Addict Mother Won’t Be |Charged in Baby’s Death

     (CN) — A woman who injected herself with methamphetamines while pregnant won’t be charged with child neglect after her daughter died 11 days after being born, the West Virginia Supreme Court ruled.
     The woman at the center of the case, Stephanie Louk, injected meth into her left arm on June 11, 2013, and a few hours later went to Summersville Regional Medical Center complaining of trouble breathing.
     At the time, she was nine-months pregnant.
     As recounted in the court documents, Dr. Tracey Lester diagnosed Louk with acute respiratory distress caused by her drug use.
     Lester later testified that means “your lungs fill up with fluid, and your bloodstream is not able to get oxygen from your lungs and take it to your brain and vital organs to provide your body fuel to survive.”
     Lester added that “with a pregnant patient, blood is going to be shunted away from the baby, away from the placenta to try to keep the mother alive.”
     After an emergency Cesarean section, the child, Olivia Louk, was born “essentially brain dead,” with “no movement, no spontaneous respirations,” and was immediately put on a ventilator to help her breathe, a forensic pathologist testified.
     The baby died 11 days later.
     Despite noting Louk’s drug use, the death certificate states: “other natural causes contributing to the mother’s cardiorespiratory insufficiency cannot be excluded.”
     In January 2014, Louk was indicted by a grand jury of one felony count of child neglect resulting in death.
     Louk moved to dismiss, arguing that “the legislature has refused to make women criminally liable for the outcome of their pregnancies,” but the circuit court denied the motion.
     After a two-day jury trial, Louk was convicted and sentenced to three-to-15 years in prison.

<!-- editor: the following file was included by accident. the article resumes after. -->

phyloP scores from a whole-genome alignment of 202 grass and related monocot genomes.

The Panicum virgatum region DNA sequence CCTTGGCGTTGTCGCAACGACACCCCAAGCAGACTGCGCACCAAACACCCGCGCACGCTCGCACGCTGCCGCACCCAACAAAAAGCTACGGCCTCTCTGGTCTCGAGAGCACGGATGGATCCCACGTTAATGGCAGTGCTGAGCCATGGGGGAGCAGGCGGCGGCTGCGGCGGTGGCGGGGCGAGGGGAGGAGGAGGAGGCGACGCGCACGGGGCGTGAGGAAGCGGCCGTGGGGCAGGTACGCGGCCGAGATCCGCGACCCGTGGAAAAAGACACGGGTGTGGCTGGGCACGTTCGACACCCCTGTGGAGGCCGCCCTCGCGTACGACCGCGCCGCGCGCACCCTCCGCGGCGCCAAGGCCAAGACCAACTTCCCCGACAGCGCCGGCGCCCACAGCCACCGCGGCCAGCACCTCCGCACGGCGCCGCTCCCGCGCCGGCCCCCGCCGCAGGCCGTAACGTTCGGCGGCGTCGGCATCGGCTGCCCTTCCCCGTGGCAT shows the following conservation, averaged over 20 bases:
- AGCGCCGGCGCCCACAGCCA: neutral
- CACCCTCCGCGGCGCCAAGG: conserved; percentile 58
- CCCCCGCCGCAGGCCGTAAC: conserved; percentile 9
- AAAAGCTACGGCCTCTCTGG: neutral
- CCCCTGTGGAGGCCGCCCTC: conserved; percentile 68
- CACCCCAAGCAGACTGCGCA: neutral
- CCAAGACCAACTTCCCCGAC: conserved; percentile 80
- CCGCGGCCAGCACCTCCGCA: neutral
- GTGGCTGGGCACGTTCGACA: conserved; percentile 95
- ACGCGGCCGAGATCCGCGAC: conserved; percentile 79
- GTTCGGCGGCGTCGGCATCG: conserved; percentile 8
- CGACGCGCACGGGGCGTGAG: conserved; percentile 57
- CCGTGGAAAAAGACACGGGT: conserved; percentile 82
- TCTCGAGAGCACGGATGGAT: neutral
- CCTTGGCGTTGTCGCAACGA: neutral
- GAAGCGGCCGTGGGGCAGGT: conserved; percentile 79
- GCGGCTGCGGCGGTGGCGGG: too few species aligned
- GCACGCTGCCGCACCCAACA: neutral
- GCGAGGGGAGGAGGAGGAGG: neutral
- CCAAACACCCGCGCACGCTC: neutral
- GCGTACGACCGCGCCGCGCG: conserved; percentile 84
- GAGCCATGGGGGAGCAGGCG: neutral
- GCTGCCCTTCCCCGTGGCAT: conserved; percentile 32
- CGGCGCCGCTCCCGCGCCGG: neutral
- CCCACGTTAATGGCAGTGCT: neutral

Louk appealed, and a divided West Virginia Supreme Court of Appeals reversed the lower court’s ruling Friday, despite noting that “we are troubled by the present case and wish to emphasize our great concern with the issue raised herein.”
     Various laws make clear that “when the Legislature intends to include an ‘unborn child,’ ‘fetus,’ ‘unborn individual,’ or ‘unborn person’ within a statute, it does so with absolute clarity,” Chief Justice Menis Ketchum wrote for the majority on the five-judge panel, noting that the Legislature excluded those terms from the child-neglect-causing-death statute.
     “It is not for this court arbitrarily to read into a statute that which it does not say,” the majority states. “Just as courts are not to eliminate through judicial interpretation words that were purposely included, we are obliged not to add to statutes something the Legislature purposely omitted.”
     Therefore, “Louk could not reasonably have known she could be prosecuted for child neglect based on her prenatal conduct,” the Ketchum later added.
     “Were we to extend the statute to prenatal conduct that affects a fetus in a manner apparent after birth — conduct that would be defined solely in terms of its impact on the victim — the boundaries of proscribed conduct that would subject a pregnant woman to prosecution under W.Va. Code § 61-8D-4a would become impermissibly broad and ill-defined,” Ketchum wrote.
     The court citied a 2015 Arkansas Supreme Court ruling that “No one wishes to discourage pregnant women who are fighting an addiction from seeking treatment and rehabilitation for substance abuse. The argument has been made that criminal prosecutions will have that effect. However, that balancing of legitimate policies is to be made by the legislature, and not by this court.”
     Justices Brent Benjamin and Robin Davis concurred with Ketchum. Justices Allen Loughry and Margaret Workman dissented.
     The parties’ Charleston, W.Va.-based attorneys did not return requests for comment Wednesday.
     They are Jason Parmer, of Public Defender Services, who represents Louk; Attorney General Patrick Morrisey, Solicitor General Elbert Lin, and and Assistant Attorney General Julie Warren, who argued on behalf of the state; and Diana Panucci, with 13th Judicial Circuit Public Defender Corp., for amici curiae including the West Virginia State Medical Association and other medical professionals.

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